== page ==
**Editor’s Note: Click here for a list of recent channel-program changes you should know.**
By Perry Vandell
Security-as-a-service provider My Digital Shield (MDS) has unveiled changes to its channel program that the company says will help partners make more money and simplify selling security to small and medium-size businesses.
Partner-program levels are now less complex. New partners automatically join at the silver level, earning 25 percent continuous revenue share. Gold-level partners get 35 percent and those that reach the certified level get 45 percent.
My Digital Shield’s updated channel program also includes a training opportunity called “Shield Test,” which teaches new partners how to sell managed security to small businesses. Partners can co-brand with shieldtest.com, adding their URL, logo and other contact information. They’ll get direct leads from anyone who signs up for the test. Shield Test is designed to help partners craft a sales approach that caters to a potential customer’s specific needs.
“When a partner is certified, we want them to be able to walk into every single customer and to be able to sell [My Digital Shield] every single time,” said Andrew Bagrin, CEO of My Digital Shield, in an interview with Channel Partners.
Shield Test also rates a company’s ability to stop a simulated cybersecurity attack. Partners are notified of which businesses recently took the test, how well they performed, where their weaknesses are, and their contact information.
MDS’ security-as-a-service offering aims to protect SMBs from a variety of cyberattacks, including theft of credit-card numbers and the increasing threat of ransomware – in which malware infects a computer and the perpetrator demands a ransom to remove it. To counter this, the MDS software detects harmful code traveling across a company’s network, blocks it, and alerts the user about what happened. While this managed-security service might not be unique, Bagrin says it gives SMBs the protection normally reserved for large enterprises.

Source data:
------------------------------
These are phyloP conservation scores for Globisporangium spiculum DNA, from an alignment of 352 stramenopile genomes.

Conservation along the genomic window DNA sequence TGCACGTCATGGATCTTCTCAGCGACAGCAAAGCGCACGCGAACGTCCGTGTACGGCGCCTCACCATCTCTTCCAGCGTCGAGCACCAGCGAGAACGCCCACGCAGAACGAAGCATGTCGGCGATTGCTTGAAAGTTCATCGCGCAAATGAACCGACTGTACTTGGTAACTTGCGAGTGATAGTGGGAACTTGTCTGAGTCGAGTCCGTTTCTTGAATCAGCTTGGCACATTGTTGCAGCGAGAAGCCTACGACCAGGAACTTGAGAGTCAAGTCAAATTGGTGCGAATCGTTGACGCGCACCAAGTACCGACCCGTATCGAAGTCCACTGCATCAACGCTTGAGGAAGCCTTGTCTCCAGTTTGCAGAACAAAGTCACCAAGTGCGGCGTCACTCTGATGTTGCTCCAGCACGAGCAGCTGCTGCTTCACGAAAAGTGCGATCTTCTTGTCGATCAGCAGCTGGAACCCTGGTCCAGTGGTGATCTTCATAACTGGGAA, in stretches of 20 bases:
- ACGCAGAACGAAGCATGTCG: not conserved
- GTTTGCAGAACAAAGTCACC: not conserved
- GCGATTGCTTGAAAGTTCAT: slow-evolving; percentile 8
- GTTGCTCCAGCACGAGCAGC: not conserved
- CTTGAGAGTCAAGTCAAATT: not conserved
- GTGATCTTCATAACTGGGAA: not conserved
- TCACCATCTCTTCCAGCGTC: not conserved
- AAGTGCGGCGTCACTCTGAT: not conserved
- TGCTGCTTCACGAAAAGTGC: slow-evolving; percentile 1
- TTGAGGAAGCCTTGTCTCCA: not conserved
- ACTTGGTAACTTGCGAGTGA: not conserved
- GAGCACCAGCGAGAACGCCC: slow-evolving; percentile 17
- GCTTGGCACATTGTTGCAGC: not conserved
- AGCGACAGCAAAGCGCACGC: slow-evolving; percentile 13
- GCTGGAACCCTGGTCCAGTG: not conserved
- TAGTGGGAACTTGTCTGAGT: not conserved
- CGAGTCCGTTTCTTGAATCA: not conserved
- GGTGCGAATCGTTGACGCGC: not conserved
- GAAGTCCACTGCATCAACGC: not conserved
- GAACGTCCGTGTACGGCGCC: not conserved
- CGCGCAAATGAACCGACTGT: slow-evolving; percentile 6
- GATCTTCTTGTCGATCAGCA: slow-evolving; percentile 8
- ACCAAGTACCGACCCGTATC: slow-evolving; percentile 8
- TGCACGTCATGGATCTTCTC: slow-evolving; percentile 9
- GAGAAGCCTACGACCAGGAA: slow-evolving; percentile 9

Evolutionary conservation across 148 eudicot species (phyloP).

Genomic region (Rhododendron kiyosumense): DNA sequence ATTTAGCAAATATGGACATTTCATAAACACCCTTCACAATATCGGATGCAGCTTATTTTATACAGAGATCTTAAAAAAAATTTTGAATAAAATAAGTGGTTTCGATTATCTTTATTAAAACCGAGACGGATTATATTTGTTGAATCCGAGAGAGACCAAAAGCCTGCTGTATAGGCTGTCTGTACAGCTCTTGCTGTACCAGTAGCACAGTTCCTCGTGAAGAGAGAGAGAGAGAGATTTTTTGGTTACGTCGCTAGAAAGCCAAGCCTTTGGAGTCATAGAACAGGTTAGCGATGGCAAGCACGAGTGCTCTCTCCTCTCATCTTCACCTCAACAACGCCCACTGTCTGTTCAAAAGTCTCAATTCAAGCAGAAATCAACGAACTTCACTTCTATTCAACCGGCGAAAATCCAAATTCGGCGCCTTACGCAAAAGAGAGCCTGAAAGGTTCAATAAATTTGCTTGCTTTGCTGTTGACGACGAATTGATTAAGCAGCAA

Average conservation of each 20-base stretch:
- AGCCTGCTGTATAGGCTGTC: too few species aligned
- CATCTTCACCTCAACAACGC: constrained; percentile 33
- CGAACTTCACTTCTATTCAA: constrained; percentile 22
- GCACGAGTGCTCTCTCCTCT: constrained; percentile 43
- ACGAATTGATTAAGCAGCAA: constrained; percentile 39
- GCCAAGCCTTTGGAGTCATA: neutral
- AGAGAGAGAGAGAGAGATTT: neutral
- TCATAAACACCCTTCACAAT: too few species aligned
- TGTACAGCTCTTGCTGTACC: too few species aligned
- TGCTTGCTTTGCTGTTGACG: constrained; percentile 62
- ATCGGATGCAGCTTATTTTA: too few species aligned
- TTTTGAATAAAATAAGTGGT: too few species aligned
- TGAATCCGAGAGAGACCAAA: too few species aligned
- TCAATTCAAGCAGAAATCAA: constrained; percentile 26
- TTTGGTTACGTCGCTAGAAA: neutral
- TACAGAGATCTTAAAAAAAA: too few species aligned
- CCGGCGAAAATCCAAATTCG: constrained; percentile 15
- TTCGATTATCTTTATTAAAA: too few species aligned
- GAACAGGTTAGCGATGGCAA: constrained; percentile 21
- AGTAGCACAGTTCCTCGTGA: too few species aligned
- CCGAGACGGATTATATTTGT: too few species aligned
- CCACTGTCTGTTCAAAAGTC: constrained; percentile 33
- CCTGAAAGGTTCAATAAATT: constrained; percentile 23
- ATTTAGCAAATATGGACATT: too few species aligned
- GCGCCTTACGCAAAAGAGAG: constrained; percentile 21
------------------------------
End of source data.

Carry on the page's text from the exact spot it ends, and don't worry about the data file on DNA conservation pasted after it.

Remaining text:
“We’re dedicated to the small business,” Bagrin said. “I know a lot of companies aren’t. Security is built for the enterprise and small businesses are an afterthought if [they’re] even a thought at all.”
Bagrin notes it can be challenging for channel partners to sell cybersecurity to small businesses, which typically lack an IT department, because the threat isn’t as immediately obvious as a physical threat.
“The problem with business owners is that they can’t see cybersecurity,” Bagrin said. “They can’t see the cyber threat. If somebody comes in and breaks through their front door with a gun, they see it — it’s real.”
To combat this, Bagrin recommends that channel partners compare cybersecurity to a physical security measure, such as a safe or a deadbolt. Information stored online can be just as important as an office’s expensive computer equipment, and both require a certain level of security.
Bagrin says the company’s cloud-based platform is easy to install and helps partners managed their clients’ network and security settings without bringing in outside help.
MDS’ partners include VARs, solution providers and MSPs.
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